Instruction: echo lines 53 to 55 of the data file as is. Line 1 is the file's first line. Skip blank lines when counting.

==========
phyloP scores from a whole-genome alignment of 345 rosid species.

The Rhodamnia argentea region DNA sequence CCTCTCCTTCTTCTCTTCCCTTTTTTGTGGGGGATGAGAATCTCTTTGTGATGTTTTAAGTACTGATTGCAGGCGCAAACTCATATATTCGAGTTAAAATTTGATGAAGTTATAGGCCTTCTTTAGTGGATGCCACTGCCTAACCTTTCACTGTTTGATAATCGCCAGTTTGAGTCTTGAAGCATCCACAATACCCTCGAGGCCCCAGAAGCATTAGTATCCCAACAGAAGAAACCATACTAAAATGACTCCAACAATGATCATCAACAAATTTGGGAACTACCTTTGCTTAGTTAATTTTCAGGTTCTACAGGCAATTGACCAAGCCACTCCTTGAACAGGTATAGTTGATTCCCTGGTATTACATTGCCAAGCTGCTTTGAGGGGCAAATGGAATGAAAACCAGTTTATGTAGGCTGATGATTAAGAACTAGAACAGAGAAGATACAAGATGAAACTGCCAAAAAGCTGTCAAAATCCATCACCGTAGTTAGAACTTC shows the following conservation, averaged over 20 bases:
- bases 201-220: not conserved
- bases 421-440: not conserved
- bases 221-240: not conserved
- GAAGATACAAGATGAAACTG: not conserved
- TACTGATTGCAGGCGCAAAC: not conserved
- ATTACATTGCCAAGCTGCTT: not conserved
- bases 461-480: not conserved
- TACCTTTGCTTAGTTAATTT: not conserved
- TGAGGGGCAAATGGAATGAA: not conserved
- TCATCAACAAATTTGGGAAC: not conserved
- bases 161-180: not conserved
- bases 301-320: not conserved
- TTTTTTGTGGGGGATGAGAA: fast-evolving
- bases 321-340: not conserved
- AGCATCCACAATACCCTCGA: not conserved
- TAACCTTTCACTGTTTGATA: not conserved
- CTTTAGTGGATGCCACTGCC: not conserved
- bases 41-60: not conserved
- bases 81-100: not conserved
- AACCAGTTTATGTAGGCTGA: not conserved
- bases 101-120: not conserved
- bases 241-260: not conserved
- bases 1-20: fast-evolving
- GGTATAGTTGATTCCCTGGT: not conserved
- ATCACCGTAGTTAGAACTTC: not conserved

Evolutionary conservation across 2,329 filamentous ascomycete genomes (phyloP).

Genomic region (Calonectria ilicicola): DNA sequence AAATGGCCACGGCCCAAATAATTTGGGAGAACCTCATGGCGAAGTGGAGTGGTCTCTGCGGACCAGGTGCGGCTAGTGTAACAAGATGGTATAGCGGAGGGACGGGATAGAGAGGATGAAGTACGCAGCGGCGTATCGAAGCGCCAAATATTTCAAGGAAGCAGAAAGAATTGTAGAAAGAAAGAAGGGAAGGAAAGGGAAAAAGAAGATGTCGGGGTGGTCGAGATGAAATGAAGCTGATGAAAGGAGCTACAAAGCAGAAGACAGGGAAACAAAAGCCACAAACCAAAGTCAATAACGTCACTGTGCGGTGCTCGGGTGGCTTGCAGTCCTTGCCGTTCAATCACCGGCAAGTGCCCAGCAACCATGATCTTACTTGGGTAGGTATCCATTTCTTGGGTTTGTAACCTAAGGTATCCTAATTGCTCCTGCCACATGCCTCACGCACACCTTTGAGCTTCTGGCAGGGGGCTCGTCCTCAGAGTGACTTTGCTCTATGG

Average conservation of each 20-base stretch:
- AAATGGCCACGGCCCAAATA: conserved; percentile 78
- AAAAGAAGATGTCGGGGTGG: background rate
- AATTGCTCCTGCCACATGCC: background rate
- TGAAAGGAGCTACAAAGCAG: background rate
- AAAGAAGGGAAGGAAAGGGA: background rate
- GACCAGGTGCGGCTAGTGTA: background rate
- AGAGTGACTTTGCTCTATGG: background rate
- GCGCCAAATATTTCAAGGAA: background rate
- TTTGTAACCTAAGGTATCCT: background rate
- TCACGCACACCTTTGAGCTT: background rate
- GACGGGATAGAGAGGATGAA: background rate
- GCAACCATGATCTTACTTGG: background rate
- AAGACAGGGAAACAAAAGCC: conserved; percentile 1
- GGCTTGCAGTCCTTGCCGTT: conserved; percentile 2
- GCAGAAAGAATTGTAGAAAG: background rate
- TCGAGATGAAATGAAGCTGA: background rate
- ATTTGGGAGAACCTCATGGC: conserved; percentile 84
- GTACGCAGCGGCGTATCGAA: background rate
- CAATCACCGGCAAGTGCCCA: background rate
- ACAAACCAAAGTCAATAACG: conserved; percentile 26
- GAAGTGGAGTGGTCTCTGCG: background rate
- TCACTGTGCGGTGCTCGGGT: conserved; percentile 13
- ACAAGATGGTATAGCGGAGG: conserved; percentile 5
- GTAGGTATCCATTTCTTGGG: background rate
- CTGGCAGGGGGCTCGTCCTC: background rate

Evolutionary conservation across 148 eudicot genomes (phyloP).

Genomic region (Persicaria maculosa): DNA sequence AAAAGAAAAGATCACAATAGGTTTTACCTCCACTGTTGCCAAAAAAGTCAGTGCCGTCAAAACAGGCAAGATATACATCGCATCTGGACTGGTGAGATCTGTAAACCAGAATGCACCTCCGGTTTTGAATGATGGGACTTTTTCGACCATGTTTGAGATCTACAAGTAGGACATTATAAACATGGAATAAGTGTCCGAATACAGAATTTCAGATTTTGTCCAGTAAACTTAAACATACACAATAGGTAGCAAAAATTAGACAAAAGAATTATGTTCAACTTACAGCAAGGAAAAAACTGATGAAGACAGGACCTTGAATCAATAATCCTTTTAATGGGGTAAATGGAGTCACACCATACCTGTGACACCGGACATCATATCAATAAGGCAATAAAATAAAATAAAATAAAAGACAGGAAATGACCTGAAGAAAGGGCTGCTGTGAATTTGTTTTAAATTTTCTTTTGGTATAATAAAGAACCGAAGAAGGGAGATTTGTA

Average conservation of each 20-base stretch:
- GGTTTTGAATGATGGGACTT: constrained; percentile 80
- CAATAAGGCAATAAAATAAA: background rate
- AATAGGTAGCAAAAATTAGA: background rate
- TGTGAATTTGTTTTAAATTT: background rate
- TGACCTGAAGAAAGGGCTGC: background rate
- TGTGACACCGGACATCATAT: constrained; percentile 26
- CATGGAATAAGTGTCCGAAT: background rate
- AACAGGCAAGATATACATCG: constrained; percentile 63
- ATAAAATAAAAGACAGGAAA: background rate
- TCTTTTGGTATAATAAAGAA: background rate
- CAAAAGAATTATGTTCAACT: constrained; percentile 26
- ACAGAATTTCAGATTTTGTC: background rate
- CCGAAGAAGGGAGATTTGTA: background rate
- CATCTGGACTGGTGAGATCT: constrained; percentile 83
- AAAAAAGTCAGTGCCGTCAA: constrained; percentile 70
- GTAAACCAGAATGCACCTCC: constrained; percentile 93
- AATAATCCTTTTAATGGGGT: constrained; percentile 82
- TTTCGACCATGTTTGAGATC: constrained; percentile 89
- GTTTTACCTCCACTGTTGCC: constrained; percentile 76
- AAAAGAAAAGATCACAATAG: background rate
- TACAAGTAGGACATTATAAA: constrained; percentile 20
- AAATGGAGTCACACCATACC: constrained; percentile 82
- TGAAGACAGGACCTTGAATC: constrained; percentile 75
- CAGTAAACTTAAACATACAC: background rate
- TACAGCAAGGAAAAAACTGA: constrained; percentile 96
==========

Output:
- ACAAGATGGTATAGCGGAGG: conserved; percentile 5
- GTAGGTATCCATTTCTTGGG: background rate
- CTGGCAGGGGGCTCGTCCTC: background rate